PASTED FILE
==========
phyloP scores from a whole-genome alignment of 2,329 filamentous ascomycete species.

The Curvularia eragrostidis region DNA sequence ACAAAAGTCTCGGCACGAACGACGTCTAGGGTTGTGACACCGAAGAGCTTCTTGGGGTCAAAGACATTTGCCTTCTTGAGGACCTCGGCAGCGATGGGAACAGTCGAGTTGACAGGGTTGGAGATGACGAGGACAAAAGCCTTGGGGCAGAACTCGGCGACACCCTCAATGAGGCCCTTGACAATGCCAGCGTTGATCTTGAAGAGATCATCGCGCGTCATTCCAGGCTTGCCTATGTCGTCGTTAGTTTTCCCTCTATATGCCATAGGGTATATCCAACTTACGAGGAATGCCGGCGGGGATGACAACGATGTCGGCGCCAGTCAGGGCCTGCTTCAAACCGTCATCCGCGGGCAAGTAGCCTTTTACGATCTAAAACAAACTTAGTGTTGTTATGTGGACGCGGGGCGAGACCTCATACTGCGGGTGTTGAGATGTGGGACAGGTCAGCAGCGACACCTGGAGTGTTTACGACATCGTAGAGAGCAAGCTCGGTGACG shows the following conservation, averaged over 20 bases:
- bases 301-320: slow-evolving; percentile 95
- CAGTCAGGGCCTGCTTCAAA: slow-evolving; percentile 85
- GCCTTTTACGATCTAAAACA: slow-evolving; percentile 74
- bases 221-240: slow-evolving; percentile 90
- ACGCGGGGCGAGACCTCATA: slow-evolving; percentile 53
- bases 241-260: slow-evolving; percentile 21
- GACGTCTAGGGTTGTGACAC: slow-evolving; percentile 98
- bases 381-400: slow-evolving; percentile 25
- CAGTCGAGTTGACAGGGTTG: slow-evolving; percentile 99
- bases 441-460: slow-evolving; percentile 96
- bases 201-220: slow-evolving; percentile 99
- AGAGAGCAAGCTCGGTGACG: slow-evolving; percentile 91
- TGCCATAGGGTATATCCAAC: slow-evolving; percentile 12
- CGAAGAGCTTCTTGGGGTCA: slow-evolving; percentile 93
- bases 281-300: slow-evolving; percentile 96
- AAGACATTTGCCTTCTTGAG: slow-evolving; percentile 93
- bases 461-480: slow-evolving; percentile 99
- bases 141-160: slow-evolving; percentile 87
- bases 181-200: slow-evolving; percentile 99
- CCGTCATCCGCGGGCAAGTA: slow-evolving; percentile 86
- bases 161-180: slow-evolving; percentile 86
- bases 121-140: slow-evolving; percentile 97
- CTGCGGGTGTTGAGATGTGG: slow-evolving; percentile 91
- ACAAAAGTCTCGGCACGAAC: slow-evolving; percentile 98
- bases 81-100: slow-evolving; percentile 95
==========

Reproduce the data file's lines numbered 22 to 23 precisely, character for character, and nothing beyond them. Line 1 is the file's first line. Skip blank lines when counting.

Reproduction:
- CCGTCATCCGCGGGCAAGTA: slow-evolving; percentile 86
- bases 161-180: slow-evolving; percentile 86